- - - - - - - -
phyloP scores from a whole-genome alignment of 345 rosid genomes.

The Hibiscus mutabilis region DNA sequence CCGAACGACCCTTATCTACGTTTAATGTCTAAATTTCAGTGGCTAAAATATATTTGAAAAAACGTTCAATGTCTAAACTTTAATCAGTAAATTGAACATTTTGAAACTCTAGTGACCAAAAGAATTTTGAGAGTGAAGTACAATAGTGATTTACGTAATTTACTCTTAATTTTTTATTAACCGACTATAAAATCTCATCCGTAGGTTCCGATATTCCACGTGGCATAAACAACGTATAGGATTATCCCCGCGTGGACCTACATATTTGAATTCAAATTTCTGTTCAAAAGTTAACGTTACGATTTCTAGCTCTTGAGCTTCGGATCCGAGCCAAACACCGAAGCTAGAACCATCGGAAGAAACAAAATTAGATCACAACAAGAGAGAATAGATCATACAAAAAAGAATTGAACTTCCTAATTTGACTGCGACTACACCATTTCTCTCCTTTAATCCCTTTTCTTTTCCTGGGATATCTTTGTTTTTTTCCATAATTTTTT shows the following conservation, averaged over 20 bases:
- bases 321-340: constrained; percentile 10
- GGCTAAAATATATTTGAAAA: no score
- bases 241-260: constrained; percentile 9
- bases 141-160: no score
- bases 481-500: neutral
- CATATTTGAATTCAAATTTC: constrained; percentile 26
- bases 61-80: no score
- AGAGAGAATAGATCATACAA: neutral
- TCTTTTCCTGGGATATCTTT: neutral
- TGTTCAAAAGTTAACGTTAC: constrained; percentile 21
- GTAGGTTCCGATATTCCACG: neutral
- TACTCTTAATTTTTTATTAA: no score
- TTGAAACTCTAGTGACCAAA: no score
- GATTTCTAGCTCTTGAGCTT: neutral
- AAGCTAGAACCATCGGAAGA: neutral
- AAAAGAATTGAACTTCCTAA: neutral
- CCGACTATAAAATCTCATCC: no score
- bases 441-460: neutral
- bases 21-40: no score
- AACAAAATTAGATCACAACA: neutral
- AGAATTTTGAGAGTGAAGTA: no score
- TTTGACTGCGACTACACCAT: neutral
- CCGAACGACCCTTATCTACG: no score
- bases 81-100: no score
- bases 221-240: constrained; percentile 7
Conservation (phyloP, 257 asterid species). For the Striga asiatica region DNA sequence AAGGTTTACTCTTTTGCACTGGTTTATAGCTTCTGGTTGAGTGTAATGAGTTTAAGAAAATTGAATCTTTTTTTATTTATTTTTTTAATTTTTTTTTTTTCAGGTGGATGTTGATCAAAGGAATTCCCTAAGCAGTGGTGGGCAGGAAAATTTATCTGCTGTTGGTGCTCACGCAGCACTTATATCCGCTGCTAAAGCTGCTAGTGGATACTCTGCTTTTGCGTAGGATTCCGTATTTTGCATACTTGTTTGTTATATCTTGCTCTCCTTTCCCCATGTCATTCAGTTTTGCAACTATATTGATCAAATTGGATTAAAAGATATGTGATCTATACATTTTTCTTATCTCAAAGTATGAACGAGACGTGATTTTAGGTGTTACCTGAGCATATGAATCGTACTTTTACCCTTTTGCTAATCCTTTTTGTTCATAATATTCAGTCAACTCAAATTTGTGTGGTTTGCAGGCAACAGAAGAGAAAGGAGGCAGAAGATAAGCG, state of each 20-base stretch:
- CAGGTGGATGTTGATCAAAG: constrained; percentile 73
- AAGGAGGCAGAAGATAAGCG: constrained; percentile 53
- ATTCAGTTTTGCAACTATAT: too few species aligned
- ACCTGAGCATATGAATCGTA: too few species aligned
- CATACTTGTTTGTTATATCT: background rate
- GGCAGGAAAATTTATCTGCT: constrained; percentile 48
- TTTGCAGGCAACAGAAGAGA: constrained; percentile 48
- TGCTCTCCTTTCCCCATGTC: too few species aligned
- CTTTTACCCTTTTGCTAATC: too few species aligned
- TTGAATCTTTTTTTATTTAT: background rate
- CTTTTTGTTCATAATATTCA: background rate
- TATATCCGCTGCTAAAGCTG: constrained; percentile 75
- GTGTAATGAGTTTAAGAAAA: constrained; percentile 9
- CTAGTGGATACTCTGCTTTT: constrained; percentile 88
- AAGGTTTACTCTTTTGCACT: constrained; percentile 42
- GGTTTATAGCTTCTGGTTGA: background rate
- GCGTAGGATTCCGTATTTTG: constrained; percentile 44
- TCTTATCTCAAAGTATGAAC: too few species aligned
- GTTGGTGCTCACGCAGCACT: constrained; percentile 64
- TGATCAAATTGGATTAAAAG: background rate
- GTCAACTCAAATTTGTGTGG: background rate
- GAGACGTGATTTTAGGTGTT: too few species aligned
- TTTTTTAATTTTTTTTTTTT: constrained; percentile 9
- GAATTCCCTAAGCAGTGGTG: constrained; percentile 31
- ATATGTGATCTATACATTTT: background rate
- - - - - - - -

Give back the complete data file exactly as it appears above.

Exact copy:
phyloP scores from a whole-genome alignment of 345 rosid genomes.

The Hibiscus mutabilis region DNA sequence CCGAACGACCCTTATCTACGTTTAATGTCTAAATTTCAGTGGCTAAAATATATTTGAAAAAACGTTCAATGTCTAAACTTTAATCAGTAAATTGAACATTTTGAAACTCTAGTGACCAAAAGAATTTTGAGAGTGAAGTACAATAGTGATTTACGTAATTTACTCTTAATTTTTTATTAACCGACTATAAAATCTCATCCGTAGGTTCCGATATTCCACGTGGCATAAACAACGTATAGGATTATCCCCGCGTGGACCTACATATTTGAATTCAAATTTCTGTTCAAAAGTTAACGTTACGATTTCTAGCTCTTGAGCTTCGGATCCGAGCCAAACACCGAAGCTAGAACCATCGGAAGAAACAAAATTAGATCACAACAAGAGAGAATAGATCATACAAAAAAGAATTGAACTTCCTAATTTGACTGCGACTACACCATTTCTCTCCTTTAATCCCTTTTCTTTTCCTGGGATATCTTTGTTTTTTTCCATAATTTTTT shows the following conservation, averaged over 20 bases:
- bases 321-340: constrained; percentile 10
- GGCTAAAATATATTTGAAAA: no score
- bases 241-260: constrained; percentile 9
- bases 141-160: no score
- bases 481-500: neutral
- CATATTTGAATTCAAATTTC: constrained; percentile 26
- bases 61-80: no score
- AGAGAGAATAGATCATACAA: neutral
- TCTTTTCCTGGGATATCTTT: neutral
- TGTTCAAAAGTTAACGTTAC: constrained; percentile 21
- GTAGGTTCCGATATTCCACG: neutral
- TACTCTTAATTTTTTATTAA: no score
- TTGAAACTCTAGTGACCAAA: no score
- GATTTCTAGCTCTTGAGCTT: neutral
- AAGCTAGAACCATCGGAAGA: neutral
- AAAAGAATTGAACTTCCTAA: neutral
- CCGACTATAAAATCTCATCC: no score
- bases 441-460: neutral
- bases 21-40: no score
- AACAAAATTAGATCACAACA: neutral
- AGAATTTTGAGAGTGAAGTA: no score
- TTTGACTGCGACTACACCAT: neutral
- CCGAACGACCCTTATCTACG: no score
- bases 81-100: no score
- bases 221-240: constrained; percentile 7
Conservation (phyloP, 257 asterid species). For the Striga asiatica region DNA sequence AAGGTTTACTCTTTTGCACTGGTTTATAGCTTCTGGTTGAGTGTAATGAGTTTAAGAAAATTGAATCTTTTTTTATTTATTTTTTTAATTTTTTTTTTTTCAGGTGGATGTTGATCAAAGGAATTCCCTAAGCAGTGGTGGGCAGGAAAATTTATCTGCTGTTGGTGCTCACGCAGCACTTATATCCGCTGCTAAAGCTGCTAGTGGATACTCTGCTTTTGCGTAGGATTCCGTATTTTGCATACTTGTTTGTTATATCTTGCTCTCCTTTCCCCATGTCATTCAGTTTTGCAACTATATTGATCAAATTGGATTAAAAGATATGTGATCTATACATTTTTCTTATCTCAAAGTATGAACGAGACGTGATTTTAGGTGTTACCTGAGCATATGAATCGTACTTTTACCCTTTTGCTAATCCTTTTTGTTCATAATATTCAGTCAACTCAAATTTGTGTGGTTTGCAGGCAACAGAAGAGAAAGGAGGCAGAAGATAAGCG, state of each 20-base stretch:
- CAGGTGGATGTTGATCAAAG: constrained; percentile 73
- AAGGAGGCAGAAGATAAGCG: constrained; percentile 53
- ATTCAGTTTTGCAACTATAT: too few species aligned
- ACCTGAGCATATGAATCGTA: too few species aligned
- CATACTTGTTTGTTATATCT: background rate
- GGCAGGAAAATTTATCTGCT: constrained; percentile 48
- TTTGCAGGCAACAGAAGAGA: constrained; percentile 48
- TGCTCTCCTTTCCCCATGTC: too few species aligned
- CTTTTACCCTTTTGCTAATC: too few species aligned
- TTGAATCTTTTTTTATTTAT: background rate
- CTTTTTGTTCATAATATTCA: background rate
- TATATCCGCTGCTAAAGCTG: constrained; percentile 75
- GTGTAATGAGTTTAAGAAAA: constrained; percentile 9
- CTAGTGGATACTCTGCTTTT: constrained; percentile 88
- AAGGTTTACTCTTTTGCACT: constrained; percentile 42
- GGTTTATAGCTTCTGGTTGA: background rate
- GCGTAGGATTCCGTATTTTG: constrained; percentile 44
- TCTTATCTCAAAGTATGAAC: too few species aligned
- GTTGGTGCTCACGCAGCACT: constrained; percentile 64
- TGATCAAATTGGATTAAAAG: background rate
- GTCAACTCAAATTTGTGTGG: background rate
- GAGACGTGATTTTAGGTGTT: too few species aligned
- TTTTTTAATTTTTTTTTTTT: constrained; percentile 9
- GAATTCCCTAAGCAGTGGTG: constrained; percentile 31
- ATATGTGATCTATACATTTT: background rate